This Just In: Upgrades and Downgrades

At The Motley Fool, we poke plenty of fun at Wall Street analysts and their endless cycle of upgrades, downgrades, and "initiating coverage at neutral." So you might think we'd be the last people to give virtual ink to such "news." And we would be -- if that were all we were doing.

But in "This Just In," we don't simply tell you what the analysts said. We'll also show you whether they know what they're talking about. To help, we've enlisted Motley Fool CAPS, our tool for rating stocks and analysts alike. With CAPS, we'll be tracking the long-term performance of Wall Street's best and brightest -- and its worst and sorriest, too.

And speaking of the worst ...
Investors in tech guru Apple (Nasdaq: AAPL  ) received a surprise endorsement from Oppenheimer yesterday, as the analyst initiated coverage of their stock with an "outperform" rating. So, um, why did the stock drop more than half a percent, on a day when the tech-heavy Nasdaq gained nearly a percent?

Here's why
How do I put this gently? Oppenheimer-endorsed stocks are about as healthy for your portfolio as a pound of uranium. Unshielded.

Now, I'm not saying that all of the analyst's recommendations fail to achieve critical mass. Some have indeed gone nuclear:

Company

Oppenheimer Said:

CAPS Says

(5 max):

Oppenheimer's Pick Beating S&P by:

Intuitive Surgical

(Nasdaq: ISRG  )

Outperform

****

104 points

Activision (Nasdaq: ATVI  )

Outperform

*****

87 points

Nokia (NYSE: NOK  )

Outperform

****

41 points

But I am saying that, more often than not, stocks tend to implode after Oppenheimer picks 'em:

Company

Oppenheimer Said:

CAPS Says

(5 max):

Oppenheimer's Pick Lagging S&P by:

SiRF Technology 

(Nasdaq: SIRF  )

Outperform

*****

74 points

CDC Corp. (Nasdaq: CHINA  )

Outperform

****

59 points

Motorola (NYSE: MOT  )

Outperform

**

43 points

As a result, at any given moment, Oppenheimer's reputation resembles the less-optimistic of the two fates posited for Schrodinger's cat. Oppenheimer guesses wrong on its picks about 55% of the time and, on average, its picks underperform the market by about 4 percentage points -- locking Oppenheimer in a box inhabited by the bottom quintile of investors.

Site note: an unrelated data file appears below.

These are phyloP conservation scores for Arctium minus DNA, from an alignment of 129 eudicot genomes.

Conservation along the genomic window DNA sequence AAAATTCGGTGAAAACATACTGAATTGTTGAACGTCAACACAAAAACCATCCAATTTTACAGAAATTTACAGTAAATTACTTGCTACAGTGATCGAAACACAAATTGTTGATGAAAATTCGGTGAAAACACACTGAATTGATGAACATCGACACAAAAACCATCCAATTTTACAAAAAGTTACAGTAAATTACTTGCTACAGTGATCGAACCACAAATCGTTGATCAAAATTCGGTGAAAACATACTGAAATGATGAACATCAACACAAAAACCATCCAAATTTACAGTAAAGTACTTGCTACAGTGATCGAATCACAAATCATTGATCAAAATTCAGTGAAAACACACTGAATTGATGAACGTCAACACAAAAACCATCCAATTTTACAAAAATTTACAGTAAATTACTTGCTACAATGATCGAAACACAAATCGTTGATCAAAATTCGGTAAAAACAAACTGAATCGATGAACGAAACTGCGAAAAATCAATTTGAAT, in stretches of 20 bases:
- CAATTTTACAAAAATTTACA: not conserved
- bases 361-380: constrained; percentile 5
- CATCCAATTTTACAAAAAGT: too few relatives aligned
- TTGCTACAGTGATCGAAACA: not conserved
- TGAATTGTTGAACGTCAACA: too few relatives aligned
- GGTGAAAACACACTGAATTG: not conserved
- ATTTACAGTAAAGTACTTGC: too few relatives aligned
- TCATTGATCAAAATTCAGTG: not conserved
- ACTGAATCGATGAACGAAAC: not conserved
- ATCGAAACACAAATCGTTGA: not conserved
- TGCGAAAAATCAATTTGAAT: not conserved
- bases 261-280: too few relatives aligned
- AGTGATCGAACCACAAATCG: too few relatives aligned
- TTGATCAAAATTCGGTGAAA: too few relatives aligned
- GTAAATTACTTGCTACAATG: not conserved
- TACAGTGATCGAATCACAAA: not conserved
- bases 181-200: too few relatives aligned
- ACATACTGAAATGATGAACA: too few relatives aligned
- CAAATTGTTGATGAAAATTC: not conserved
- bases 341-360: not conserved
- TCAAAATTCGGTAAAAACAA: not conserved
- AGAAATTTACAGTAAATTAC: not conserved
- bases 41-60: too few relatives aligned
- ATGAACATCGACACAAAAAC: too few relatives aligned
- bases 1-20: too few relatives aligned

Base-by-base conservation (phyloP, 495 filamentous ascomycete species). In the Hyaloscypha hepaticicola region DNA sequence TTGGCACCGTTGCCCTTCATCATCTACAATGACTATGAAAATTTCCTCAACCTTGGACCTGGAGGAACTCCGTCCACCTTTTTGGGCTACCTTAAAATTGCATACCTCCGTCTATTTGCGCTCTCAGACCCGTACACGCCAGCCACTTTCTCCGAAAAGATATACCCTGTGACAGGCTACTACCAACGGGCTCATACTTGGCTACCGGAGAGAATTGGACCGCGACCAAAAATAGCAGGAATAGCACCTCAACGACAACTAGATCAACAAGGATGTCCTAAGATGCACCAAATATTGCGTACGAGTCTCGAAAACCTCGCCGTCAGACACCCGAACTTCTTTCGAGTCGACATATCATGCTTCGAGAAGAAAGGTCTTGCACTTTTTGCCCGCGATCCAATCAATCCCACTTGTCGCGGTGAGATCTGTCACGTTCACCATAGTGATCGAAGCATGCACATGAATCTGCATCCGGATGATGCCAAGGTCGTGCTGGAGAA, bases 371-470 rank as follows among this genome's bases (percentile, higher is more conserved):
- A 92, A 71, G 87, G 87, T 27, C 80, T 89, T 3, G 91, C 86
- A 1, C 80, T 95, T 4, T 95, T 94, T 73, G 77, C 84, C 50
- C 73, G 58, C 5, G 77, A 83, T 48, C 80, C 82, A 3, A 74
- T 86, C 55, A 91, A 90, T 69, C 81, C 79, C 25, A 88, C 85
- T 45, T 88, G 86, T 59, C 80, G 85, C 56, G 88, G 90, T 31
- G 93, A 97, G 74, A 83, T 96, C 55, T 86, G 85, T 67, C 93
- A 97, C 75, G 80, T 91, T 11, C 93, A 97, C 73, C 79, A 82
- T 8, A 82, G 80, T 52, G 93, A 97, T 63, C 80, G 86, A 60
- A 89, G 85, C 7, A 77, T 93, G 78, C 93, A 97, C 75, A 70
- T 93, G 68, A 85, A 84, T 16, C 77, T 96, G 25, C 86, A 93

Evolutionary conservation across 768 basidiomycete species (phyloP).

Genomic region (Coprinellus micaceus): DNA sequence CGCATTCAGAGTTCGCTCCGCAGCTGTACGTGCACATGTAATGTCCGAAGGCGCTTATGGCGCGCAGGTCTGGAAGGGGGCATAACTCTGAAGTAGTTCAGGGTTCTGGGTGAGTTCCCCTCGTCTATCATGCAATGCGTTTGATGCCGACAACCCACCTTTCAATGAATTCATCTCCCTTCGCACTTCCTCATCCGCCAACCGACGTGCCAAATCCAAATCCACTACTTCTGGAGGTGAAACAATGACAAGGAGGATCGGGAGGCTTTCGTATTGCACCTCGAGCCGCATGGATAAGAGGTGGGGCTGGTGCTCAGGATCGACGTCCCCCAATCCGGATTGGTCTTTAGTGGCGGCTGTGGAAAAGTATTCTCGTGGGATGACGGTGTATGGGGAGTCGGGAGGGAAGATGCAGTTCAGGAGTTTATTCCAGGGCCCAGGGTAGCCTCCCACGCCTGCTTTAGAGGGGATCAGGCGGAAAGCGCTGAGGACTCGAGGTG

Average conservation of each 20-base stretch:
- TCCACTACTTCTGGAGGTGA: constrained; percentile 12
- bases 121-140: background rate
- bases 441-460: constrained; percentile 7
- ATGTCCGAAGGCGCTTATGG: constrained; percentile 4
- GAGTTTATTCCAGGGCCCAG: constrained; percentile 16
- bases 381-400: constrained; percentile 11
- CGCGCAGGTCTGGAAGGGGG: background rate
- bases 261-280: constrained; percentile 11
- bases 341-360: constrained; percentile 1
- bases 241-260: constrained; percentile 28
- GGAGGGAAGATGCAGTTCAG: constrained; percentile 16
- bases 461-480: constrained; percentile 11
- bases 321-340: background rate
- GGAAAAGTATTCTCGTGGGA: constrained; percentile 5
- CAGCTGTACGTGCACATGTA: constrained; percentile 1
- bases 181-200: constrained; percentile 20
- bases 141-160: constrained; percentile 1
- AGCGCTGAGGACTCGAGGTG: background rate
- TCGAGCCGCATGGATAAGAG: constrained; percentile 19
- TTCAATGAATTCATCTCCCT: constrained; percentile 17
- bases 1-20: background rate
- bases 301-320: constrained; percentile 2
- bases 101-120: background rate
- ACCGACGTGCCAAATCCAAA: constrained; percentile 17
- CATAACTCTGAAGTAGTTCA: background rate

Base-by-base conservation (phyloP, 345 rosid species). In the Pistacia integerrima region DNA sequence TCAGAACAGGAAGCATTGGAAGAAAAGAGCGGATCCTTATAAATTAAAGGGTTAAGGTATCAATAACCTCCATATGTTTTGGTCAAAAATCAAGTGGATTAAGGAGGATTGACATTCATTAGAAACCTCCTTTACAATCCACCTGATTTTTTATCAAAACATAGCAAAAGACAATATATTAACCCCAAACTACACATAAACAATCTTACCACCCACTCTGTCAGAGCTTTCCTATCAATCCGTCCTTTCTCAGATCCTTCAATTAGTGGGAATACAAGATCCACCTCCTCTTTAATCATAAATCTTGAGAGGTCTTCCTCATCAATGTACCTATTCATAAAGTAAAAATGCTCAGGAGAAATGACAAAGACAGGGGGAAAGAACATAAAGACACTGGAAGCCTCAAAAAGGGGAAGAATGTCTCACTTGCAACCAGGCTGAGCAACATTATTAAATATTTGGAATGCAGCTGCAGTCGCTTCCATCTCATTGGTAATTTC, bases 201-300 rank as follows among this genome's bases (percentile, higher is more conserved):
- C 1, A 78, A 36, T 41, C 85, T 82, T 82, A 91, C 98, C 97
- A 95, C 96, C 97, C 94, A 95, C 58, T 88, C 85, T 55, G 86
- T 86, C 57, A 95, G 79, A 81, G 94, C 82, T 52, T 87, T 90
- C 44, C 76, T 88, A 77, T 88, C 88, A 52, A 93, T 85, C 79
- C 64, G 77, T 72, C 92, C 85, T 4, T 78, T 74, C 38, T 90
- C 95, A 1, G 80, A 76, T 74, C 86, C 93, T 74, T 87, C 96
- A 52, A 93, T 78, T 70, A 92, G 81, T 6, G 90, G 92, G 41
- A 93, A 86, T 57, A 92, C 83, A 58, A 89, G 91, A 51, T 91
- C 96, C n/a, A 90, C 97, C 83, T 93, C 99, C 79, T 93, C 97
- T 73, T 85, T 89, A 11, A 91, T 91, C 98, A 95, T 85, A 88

So when I hear Oppenheimer base its "buy" rating on a prediction that 3G iPhone sales will surpass Apple's own prediction by 45%, you'll excuse me if I make a beeline for the fallout shelter. Yes, Apple does have a tendency to set the bar low for itself when issuing guidance. But too-low by a third? Even Steve Jobs isn't that cheeky.

Foolish takeaway
No, Fools. Much as I love Apple (and I've been a Mac addict since before there were Macs back in 1985), I believe that 36 times earnings prices the company quite fairly today. If you want to rely on Oppenheimer's judgment and pay much more than that, then I'd suggest you stock a good supply of iodine in your pantry, and read up on how to identify the first symptoms of radiation poisoning.

One of the brothers Gardner also likes Apple right now; it's a recommendation of the dueling-Fool Stock Advisor newsletter service. To find out whether Tom or David picked it and why, sign up for a 30-day trial, on us.

Fool contributor Rich Smith does not own shares of any company named above. Intuitive Surgical is a Rule Breakers pick, and Activision is also a Stock Advisor recommendation. You can find Rich on CAPS, publicly pontificating under the handle TMFDitty, where he's currently ranked No. 1,745 out of more than 105,000 players. The Fool has a disclosure policy.


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